Eating Snow: Climate Change, Snowpack and Agriculture Water-Use Policy in the Methow Valley
By Annah Young, graduate student in the Institute’s 15th cohort.
I wedged myself between two boulders on the summit of Silver Star Mountain in Okanagan County, Washington and peered out over the North Cascades range. It was May 1, 2016. Mount Baker was crystal clear some 100 miles to the west across the snow cover peaks. The mountains were shimmering, almost blindingly so, in all directions with miles and miles of snowfields. The day was hot, almost 60 degrees in the sun at an elevation of 8,875 feet. Our ski boots were standing on a snowpack of over 8 feet deep I was trying to fathom the amount of frozen water surrounding me. Looking to the east I saw the Methow Valley and Okanagan County expanding into the horizon and tried to imagine the journey that the water molecules beneath my feet will make, providing habitat for migrating steelhead trout, nourishing Cottonwoods, and irrigating crops that become food to nourish the people. I chugged the last bit of water that was in my Nalgene, filled it to the brim with snow, stuffed the bottle in my pack and skied down 5,000 feet of glorious spring corn snow.
Snowpack in the North Cascades has declined between 20% and 40% since 1950 (Stoelinda, Albright, Mass, 2009, p. 1). Snowpack in the mountains is stored water that provides life to all organisms including humans by irrigating and growing the food we eat. Snowpack is declining due to natural climate fluctuations and anthropogenic global warming.
The magnitudes of stakeholders, both human and non-human, that depend on Methow River flows are vast and the challenges are complicated. The Methow basin relies heavily on winter snowpack and surface water extraction because of the region’s dry climate.
My natural history project seeks to hone in on agriculture use and policy, while recognizing that the scope of water use goes far beyond just food production. What is the connection between the frozen alpine thousands of feet above us to the food we grow for our community? And, if this essential source of life is dwindling, what are we doing to adapt to these changes?
Methow farmers who rely on surface water to irrigate crops are faced with complicated water rights laws that have been changing at a glacial rate in comparison to how quickly the climate is changing. Natalie Kuehler is an environmental lawyer based in Winthrop who specializes in water rights litigation and she described many systemic challenges to water use management. Most regulations on water usage are reactionary. In the summer of 2015, The Department of Ecology shut off junior water rights because stream levels were threatening salmon migration and they are charged under law to do so by the Endangered Species Act.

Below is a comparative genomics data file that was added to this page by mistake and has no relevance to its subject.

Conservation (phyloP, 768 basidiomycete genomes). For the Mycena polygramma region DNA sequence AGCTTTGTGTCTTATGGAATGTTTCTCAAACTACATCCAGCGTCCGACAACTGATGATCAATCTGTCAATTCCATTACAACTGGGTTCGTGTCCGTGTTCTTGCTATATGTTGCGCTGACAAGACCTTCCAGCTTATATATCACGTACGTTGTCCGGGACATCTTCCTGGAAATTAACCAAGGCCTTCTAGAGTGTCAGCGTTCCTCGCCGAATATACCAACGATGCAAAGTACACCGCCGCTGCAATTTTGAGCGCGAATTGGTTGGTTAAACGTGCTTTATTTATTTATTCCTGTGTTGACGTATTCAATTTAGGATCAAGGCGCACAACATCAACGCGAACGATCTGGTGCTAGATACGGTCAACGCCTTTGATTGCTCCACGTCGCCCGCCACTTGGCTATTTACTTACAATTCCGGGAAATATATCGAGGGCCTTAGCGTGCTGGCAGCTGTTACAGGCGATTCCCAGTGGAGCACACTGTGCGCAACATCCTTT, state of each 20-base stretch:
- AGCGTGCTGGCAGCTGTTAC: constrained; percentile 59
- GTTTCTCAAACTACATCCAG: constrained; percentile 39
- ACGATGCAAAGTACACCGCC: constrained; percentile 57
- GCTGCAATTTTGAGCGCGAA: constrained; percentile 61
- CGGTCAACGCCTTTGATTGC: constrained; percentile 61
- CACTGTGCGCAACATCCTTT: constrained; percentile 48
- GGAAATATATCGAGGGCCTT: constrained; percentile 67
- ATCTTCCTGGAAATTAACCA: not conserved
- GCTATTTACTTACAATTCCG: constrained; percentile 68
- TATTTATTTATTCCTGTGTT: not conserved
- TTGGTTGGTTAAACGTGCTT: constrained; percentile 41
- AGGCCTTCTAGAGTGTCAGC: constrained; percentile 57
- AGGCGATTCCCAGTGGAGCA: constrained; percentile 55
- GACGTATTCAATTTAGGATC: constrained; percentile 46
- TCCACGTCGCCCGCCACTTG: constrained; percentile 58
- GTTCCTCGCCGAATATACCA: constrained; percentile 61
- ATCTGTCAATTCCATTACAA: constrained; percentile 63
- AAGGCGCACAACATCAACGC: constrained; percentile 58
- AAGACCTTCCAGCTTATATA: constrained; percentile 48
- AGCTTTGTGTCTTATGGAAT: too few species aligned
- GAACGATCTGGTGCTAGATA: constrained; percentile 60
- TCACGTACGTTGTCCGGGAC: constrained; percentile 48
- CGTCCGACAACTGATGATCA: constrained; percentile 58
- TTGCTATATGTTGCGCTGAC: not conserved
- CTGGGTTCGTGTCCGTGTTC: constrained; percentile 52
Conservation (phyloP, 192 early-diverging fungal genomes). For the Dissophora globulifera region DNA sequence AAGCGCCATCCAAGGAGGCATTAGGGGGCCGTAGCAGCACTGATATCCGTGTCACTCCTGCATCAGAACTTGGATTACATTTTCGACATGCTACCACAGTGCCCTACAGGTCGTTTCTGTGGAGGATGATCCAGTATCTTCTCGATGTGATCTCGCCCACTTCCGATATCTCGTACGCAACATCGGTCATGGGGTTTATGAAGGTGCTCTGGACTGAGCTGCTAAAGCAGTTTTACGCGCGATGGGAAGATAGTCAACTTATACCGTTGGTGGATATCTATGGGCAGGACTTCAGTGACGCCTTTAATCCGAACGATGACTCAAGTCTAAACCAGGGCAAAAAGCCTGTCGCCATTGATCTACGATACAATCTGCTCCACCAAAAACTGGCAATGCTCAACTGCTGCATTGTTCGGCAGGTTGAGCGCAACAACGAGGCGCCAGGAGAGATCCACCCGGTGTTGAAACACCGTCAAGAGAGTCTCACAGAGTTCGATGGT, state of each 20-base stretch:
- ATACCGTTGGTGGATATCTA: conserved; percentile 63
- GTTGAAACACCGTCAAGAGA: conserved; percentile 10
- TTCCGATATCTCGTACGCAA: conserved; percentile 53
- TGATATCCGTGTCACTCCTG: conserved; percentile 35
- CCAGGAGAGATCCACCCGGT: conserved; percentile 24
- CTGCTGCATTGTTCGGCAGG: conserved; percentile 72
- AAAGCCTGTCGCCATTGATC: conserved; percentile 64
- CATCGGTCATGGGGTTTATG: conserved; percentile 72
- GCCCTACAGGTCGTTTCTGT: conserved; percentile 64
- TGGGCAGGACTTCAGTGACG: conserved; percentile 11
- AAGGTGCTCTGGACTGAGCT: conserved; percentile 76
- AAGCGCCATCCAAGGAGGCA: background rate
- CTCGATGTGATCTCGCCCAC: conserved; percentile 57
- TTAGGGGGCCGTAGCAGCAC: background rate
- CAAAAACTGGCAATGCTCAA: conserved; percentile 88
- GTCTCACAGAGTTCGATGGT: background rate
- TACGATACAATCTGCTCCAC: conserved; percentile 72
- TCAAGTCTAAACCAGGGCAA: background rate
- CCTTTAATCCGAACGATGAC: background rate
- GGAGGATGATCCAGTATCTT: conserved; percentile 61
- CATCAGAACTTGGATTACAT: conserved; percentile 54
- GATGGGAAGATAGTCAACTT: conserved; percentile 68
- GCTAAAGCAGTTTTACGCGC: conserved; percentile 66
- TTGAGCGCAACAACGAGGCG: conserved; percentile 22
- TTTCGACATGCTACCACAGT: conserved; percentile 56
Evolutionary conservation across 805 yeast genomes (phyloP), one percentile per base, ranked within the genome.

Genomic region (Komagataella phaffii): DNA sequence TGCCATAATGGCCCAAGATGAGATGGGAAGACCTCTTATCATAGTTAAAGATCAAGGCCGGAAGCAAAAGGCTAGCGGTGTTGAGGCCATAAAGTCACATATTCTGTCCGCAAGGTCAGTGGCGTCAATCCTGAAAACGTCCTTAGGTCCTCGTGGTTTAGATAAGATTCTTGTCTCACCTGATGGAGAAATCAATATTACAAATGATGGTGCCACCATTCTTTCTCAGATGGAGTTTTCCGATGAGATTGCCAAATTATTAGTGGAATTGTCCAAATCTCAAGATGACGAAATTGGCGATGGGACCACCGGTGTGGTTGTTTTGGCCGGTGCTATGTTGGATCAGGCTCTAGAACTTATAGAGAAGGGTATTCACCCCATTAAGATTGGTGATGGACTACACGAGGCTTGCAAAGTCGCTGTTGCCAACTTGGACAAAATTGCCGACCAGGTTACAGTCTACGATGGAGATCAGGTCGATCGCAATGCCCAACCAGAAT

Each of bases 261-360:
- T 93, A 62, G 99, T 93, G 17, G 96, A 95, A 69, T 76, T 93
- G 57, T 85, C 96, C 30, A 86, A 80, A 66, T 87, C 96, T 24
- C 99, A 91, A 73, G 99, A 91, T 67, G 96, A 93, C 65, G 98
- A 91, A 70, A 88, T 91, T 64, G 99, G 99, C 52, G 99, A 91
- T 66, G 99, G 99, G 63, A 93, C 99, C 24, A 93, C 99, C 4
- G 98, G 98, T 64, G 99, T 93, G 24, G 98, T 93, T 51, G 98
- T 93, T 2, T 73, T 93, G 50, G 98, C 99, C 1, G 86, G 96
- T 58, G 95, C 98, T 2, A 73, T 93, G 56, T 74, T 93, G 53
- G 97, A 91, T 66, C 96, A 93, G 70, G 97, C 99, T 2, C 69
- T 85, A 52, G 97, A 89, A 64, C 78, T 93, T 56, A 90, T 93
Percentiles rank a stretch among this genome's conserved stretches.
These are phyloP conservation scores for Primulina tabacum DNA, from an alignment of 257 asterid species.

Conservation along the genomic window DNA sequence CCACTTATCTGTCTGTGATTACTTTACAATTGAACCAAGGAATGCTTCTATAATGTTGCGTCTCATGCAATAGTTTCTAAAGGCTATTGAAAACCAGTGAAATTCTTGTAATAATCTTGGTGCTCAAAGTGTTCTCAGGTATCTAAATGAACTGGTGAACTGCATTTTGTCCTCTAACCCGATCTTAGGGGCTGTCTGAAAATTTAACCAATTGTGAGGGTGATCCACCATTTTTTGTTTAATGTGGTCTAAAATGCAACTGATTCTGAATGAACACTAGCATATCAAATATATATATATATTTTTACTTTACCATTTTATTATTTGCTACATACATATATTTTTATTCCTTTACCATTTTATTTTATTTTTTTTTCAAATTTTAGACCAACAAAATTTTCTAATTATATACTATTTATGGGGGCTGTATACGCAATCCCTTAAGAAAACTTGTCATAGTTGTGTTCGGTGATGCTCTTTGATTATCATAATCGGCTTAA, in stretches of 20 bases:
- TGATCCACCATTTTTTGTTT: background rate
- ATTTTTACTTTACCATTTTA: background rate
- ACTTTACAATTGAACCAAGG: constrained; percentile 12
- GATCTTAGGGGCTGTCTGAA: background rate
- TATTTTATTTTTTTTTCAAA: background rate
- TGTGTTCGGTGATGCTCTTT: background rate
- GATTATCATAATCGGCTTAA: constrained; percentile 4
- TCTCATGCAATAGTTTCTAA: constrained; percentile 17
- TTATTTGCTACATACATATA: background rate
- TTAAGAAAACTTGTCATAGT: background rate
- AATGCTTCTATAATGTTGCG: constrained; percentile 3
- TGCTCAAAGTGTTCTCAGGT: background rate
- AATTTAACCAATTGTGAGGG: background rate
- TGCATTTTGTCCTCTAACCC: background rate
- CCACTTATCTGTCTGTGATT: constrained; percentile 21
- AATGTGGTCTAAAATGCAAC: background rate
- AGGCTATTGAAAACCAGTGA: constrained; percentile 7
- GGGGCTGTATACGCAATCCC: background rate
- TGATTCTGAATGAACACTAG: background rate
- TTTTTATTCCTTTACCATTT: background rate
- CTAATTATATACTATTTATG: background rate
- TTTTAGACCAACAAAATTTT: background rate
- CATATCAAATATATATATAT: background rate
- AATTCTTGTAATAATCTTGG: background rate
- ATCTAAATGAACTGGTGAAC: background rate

This year farmers were concerned with the unseasonably high temperatures during the month of April with early peak river flows on 30 April for the Twisp River. According the USGS National Water Information System, this is one of earliest peak flows in decades which usually occurs mid to late May or early June. Early peak flows in the spring combined with a rising freezing level are altering the amount of water available at certain times of the year. These changes are also increasing the stress on instreamflow later in the summer during the hottest time of year when water is in highest demand.
On a warm morning in May, I sat with North Cascades park geologist, Jon Reidel, in his garden in Marblemount to talk about snow. Marblemount, just to the west of the Cascades, is one of the wettest places in Washington and the effects of a declining snowpack are not as overt as the east side. As evidence of the unseasonably warm spring, healthy rows of greens, kale, and strawberries were looking robust in the garden. Reidel explained to me, while drawing different tables and graphs that the main fact of the matter is that temperatures are increasing. Projection models do not show any significant decrease in precipitation. However, because of increased temperatures, freezing levels are rising and less precipitation is falling as snow, significantly altering the natural cycle of surface water flow highs and lows during the spring and summer.
Continuing with the same policies and agriculture practices, long-term projections suggest a 25% crop yield decrease in eastern Washington over the next 80 years due to climate change. Combined with population growth, this would create a catastrophic food crisis in the region. The good news is that these projections assume business as usual and do not account for policy and practice adaptation. Several groups and individuals in the Methow are making significant, positive changes to water use and policies. Some farmers have received grants from organizations like Trout Unlimited in install irrigation pivots that decrease use and allow more water to stay in the rivers and streams. People continue to push systemic changes that align policy and science.
I pulled my water bottle out of my ski pack the next day after summiting Silver Star. Somehow I was surprised to see the bottle was over half full of water (68% of what was once snow). I could not help but be astonished by the simple fact that snow is water and the frozen blanket that covers the high peaks in the winter is stored life that we must safeguard. I took the melted snow outside to the greenhouse and doused soil that was recently planted with tomato and pepper seeds. Looking forward to the future, I anticipated harvesting and eating those tomatoes and peppers. I realized how the snowpack sustains life and how, truly, we eat snow.